Rohen's Burning Issues Blog

The Ins and Outs of Fire Drill Procedures

Posted by Wesley Jasper on Tue, Jul 30, 2013 @ 10:52 AM

fire drill proceduresYou're probably familiar with the old adage: 'Practice makes Perfect', but when it comes to fire drill procedures, not only does practice make perfect, it can also save lives. Fire drills are essential to preventing injury or loss of life to the occupants of your building.

Research has shown that the act of practicing or enacting a potential situation lessens people's fears and gives them more confidence in the event of an actual emergency. It was reported that during the 9/11 attack on the Twin Towers - unquestionably one of the most catastrophic building fires in recent history - people who had previously participated in fire drills, or had experience in evacuating a building, emerged safely from the fire and also led many other people to safety. 

Because fear of the unknown can be paralyzing, rehearsing and preparing for a potentially life threatening situation helps alleviate people's fears.  But, for property managers and building owners, fire drills are also an inexpensive way to protect their property investment and prevent potential liability should any occupants be injured or killed in an actual fire.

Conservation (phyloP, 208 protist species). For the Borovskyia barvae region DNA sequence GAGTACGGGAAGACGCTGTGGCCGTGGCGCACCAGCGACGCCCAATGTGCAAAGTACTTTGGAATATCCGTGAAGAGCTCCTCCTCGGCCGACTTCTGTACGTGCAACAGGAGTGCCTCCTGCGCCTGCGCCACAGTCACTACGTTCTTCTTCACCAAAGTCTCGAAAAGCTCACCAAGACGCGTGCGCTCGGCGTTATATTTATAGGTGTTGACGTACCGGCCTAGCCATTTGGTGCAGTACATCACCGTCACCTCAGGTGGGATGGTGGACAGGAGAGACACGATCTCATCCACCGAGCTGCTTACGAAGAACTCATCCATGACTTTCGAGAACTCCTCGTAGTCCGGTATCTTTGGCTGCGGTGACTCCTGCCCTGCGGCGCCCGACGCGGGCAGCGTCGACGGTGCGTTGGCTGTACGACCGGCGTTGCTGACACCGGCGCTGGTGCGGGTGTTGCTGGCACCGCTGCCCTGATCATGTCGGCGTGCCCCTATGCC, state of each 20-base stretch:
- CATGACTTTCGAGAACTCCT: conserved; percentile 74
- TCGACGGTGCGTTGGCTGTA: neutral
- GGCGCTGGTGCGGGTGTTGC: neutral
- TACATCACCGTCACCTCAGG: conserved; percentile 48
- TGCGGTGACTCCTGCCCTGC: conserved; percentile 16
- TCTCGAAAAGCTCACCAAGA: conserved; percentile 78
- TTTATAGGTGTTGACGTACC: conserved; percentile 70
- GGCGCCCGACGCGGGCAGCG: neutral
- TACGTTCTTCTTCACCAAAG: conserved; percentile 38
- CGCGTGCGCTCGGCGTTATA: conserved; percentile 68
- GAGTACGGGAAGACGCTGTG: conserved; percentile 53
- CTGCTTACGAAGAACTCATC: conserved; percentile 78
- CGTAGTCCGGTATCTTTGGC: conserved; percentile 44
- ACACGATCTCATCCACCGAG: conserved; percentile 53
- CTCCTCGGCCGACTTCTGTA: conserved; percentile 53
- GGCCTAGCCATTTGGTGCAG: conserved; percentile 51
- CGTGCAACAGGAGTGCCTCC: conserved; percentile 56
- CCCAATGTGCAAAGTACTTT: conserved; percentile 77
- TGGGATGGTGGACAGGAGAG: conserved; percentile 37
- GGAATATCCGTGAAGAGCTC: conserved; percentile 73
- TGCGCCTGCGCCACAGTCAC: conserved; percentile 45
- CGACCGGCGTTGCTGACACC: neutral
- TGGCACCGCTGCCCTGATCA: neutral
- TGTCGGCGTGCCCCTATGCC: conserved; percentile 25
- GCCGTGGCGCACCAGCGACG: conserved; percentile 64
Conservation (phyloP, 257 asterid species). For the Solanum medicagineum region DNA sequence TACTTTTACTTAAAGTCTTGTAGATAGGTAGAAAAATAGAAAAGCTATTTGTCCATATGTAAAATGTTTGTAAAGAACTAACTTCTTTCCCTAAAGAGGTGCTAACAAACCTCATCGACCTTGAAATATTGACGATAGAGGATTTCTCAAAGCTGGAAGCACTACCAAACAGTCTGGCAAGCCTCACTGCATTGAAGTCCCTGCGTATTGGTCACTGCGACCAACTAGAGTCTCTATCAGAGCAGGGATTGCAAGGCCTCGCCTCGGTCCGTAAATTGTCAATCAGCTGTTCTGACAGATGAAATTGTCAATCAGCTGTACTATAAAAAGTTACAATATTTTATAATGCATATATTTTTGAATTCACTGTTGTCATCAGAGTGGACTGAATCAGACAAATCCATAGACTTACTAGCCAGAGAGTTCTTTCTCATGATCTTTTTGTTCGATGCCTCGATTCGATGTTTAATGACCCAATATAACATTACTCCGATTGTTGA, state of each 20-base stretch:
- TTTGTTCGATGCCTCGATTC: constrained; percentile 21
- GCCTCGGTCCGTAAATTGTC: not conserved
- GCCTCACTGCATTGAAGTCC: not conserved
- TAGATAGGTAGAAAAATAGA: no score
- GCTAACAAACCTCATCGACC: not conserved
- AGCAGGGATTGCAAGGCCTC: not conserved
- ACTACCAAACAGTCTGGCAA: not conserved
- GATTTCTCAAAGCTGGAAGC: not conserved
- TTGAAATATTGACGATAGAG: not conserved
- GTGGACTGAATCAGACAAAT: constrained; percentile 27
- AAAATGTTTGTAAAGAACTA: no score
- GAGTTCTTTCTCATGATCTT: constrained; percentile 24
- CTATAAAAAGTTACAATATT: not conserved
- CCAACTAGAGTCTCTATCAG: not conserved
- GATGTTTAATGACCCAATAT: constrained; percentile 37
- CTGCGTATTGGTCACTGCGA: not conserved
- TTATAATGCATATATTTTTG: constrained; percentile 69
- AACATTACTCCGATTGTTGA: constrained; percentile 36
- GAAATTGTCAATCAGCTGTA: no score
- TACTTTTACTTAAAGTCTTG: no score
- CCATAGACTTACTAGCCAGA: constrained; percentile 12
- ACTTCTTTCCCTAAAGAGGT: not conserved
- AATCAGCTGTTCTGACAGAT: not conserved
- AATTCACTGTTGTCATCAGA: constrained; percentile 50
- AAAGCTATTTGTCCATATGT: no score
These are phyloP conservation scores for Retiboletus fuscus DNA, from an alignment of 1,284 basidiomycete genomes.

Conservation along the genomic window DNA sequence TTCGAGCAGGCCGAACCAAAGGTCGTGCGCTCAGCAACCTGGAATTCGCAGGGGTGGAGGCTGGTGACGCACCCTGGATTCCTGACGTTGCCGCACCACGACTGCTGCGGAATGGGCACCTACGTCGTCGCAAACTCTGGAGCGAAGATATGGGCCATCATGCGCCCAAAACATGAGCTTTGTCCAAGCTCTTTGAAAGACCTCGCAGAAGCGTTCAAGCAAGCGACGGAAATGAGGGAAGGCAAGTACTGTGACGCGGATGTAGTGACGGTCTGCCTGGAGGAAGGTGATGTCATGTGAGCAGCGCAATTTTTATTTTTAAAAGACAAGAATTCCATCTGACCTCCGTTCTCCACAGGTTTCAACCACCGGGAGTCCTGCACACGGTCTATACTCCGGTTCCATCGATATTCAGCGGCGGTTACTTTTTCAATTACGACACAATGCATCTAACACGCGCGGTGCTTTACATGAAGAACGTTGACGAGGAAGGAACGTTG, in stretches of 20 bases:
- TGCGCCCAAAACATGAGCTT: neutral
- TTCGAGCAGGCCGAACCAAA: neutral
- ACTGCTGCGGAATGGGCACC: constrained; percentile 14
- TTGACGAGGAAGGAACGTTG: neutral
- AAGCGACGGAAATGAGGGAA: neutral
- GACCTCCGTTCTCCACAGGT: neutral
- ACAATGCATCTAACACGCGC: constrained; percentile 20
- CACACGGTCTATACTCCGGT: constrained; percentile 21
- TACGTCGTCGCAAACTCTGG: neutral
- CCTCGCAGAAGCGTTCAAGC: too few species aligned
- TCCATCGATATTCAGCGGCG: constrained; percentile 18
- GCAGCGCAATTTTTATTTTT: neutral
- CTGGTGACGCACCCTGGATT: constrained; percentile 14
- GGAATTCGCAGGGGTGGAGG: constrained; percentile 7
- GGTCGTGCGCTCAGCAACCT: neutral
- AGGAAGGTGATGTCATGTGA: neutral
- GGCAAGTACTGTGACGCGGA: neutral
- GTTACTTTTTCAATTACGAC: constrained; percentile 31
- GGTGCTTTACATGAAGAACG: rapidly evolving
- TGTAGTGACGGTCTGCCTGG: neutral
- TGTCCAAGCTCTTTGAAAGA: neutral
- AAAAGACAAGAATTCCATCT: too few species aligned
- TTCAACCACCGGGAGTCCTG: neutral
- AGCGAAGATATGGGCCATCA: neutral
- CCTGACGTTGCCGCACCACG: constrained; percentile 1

As a landlord or property manager, it's helpful to know specific fire drill procedures (according to National and Provincial fire codes) for which you are responsible.

In this blog post, we'll cover the 'ins and outs' of fire drill procedures and provide answers to the most often-asked fire drill questions. 


As spelled out in the Ont. Fire Protection and Prevention Act, Subsection the following types of buildings are required to carry out regularly scheduled fire drills: 

  • Assembly occupancy or care or detention occupancy
  • Residential buildings, with more than 10 occupants
  • Business and personal service buildings with more than 300 occupants
  • Mercantile buildings with more than 300 occupants
  • High hazard industrial buildings with more than 25 occupants
  • Medium hazard industrial buildings with more than 100 occupants
  • Low hazard industrial buildings with more than 300 occupants

Please refer to the Act for a comprehensive listing of building types that are required by law to conduct fire drills.


For the types of buildings previously mentioned, a fire drill must be held at least once per year. However, owners of some specific types of buildings are required to conduct fire drills on a more frequent basis. As an example, day care and detention facilities must hold fire drills once per month for their supervisory staff. If you want to ensure that the frequency of your fire drills meets the criteria in the OFPP Act, refer to Fire Drill Frequency, Subsection


As a property manager, owner or landlord, it's essential to know the specific procedures that must be taken before, during and after a fire drill.

 fire alarm


Notify the occupants and post the notification in common areas 2 - 3 days in advance detailing the day and time the fire drill will take place, and make it clear to the occupants that they should NOT contact the fire department during the fire drill.